I just wrapped my two months at Gray Knob cabin and I’m already looking forward to returning for another stint in the White Mountains (if the RMC will have me). I hope to experience each of the seasons in their entirety although I suspect autumn will always reign supreme in my view.
I almost didn’t come down before this last stint. When I woke on the morning of my day off, thick clouds surrounded the cabin and I thought nothing of it as I recorded the weather and suited up to head down. Just as I started on the trail a gap formed in the clouds revealing a glowing golden morning sun and blue skies scrubbed by a just-passed storm. Pink and purple halo hues lined the edges of the clouds and reflected in the soft fresh snow. I paused and debated returning to the cabin to get my camera but continued on, expecting it was just a sucker hole and the clouds would reclaim the view by the time I climbed back up. But it persisted. I stopped again but thought if I turned around I wouldn’t get out that day. Mike and Bill were scheduled to fill in and I opted to not rattle the plan.
It was an amazing long stint up at the cabin – nine days! My fresh veggies nearly lasted the whole time, and I saved the best for last, a nice piece of butternut squash. I baked it up in my stove-top oven and shared it with “Ben Here” – an Appalachian Trail (AT) through hiker who spent the previous blustery night in a small cave up on the ridge just below Adams 4.
Ben came into Grey Knob cabin at around 8am. I don’t usually get folks arriving at that time and after asking him how he’s doing, he admitted he’d had a rough night. AT hikers usually adopt trail nick-names of some sort. Either they’re given to them or they come up with them on their own. ‘Ben’ may well be his real first name, but it developed as he signed the shelter log books simply with the date and “Ben Here.”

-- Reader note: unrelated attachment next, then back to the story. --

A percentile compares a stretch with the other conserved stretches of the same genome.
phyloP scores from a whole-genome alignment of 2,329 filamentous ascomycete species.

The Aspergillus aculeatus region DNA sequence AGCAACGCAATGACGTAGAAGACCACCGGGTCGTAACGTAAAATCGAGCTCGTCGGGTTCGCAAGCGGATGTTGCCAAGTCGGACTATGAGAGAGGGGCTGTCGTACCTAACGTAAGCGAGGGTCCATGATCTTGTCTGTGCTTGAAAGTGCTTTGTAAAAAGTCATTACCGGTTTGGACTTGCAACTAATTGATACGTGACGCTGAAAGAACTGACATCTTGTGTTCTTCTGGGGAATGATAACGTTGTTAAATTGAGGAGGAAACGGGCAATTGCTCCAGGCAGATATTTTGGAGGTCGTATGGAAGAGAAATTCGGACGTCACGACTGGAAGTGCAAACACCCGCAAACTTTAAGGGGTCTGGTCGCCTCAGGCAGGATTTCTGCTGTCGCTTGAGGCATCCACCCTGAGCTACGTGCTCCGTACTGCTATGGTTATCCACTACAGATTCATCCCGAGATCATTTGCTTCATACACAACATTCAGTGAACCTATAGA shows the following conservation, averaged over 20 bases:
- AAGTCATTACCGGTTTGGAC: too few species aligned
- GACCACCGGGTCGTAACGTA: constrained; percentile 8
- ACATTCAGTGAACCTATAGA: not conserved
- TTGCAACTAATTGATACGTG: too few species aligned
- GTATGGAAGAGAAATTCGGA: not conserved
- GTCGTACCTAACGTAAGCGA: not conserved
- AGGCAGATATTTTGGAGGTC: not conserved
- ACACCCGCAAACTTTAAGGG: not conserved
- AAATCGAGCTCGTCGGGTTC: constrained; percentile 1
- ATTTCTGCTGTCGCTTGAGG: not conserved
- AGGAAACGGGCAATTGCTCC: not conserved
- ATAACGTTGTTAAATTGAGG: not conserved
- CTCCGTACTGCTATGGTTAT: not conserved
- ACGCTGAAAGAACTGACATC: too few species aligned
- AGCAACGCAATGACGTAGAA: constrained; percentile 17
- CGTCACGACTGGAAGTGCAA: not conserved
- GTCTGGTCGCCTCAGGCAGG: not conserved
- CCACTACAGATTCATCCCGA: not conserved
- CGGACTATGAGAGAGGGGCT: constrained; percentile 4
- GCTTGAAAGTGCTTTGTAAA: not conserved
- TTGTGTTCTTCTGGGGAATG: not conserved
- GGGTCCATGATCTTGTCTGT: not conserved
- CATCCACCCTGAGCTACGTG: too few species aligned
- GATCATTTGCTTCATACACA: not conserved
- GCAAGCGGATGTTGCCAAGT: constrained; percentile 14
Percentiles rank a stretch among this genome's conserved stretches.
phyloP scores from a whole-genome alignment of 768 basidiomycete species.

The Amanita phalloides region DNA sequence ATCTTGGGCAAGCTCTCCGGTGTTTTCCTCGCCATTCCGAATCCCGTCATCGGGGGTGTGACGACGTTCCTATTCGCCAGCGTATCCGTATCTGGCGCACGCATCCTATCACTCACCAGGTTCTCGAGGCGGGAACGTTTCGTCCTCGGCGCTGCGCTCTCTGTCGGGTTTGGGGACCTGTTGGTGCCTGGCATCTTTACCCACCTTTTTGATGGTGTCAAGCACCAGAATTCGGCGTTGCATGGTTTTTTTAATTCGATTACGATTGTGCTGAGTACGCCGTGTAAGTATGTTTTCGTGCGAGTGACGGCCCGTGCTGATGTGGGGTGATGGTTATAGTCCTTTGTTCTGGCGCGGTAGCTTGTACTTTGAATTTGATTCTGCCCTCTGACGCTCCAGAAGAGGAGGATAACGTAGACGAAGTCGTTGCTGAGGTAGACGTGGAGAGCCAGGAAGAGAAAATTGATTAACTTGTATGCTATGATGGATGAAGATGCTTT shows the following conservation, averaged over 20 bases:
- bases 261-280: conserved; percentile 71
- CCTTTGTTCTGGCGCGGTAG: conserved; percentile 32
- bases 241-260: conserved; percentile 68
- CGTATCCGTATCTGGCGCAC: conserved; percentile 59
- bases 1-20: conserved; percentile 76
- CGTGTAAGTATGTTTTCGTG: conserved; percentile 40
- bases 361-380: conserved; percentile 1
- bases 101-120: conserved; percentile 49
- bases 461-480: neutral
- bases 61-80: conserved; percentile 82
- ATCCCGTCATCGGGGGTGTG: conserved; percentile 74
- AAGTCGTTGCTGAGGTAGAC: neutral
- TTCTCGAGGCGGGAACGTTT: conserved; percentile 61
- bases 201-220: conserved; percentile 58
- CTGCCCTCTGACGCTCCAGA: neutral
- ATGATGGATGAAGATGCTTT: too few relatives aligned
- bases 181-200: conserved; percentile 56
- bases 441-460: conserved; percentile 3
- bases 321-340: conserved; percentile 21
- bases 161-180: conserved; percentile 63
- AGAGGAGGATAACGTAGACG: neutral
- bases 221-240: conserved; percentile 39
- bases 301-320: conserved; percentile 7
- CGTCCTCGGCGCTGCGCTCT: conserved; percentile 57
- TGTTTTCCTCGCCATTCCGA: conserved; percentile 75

My second week was a short one… only five days as that’s how the sub schedule worked out. It really was too short. It looks like my next stint will be upwards to 7 or 8 days on the mountain. Perfect.
I hiked back up with 40 pounds of gear under clear blue skies and a light rustling of leaves from the gentle breeze stirring the mountain air. In my pack was the rest of my personal equipment, mostly winter clothing as I prepare for the temperatures to drop. But about ten pounds of it was fresh vegetables and fruits to sustain me. I’ve never been a big fan of the freeze dried backpacking meals, and they’re crazy expensive. I think I fed myself for the week spending about Twenty Dollars.
The tranquility of the mountains cannot be matched. After my first week of living in the White Mountains of New Hampshire at Gray Knob Cabin, I’ve totally fallen in love with the simple life away from the hustle and bustle of more populated areas of the world. To get off the power grid and only have to worry about how not to burn the bottoms of my blueberry muffins puts things all into perspective. On clear days I make my way up to the rocky peaks above me and on stormy days I bundle up in my rain gear and go for walks in the driving rain and under the flashes of lightning and the cracks of thunder that echo off the surrounding slopes.
The Dickman family from Pennsylvania came to the Great Northwest looking for a unique adventure that would suit their wide age range of children. With two sets of twins, David and Laura at nine years old, Natalie holding the middle ground at twelve, and the two older twins Amy and Maria, sixteen years of age a piece, they needed something equally stimulating and unburdening for the older to support the younger.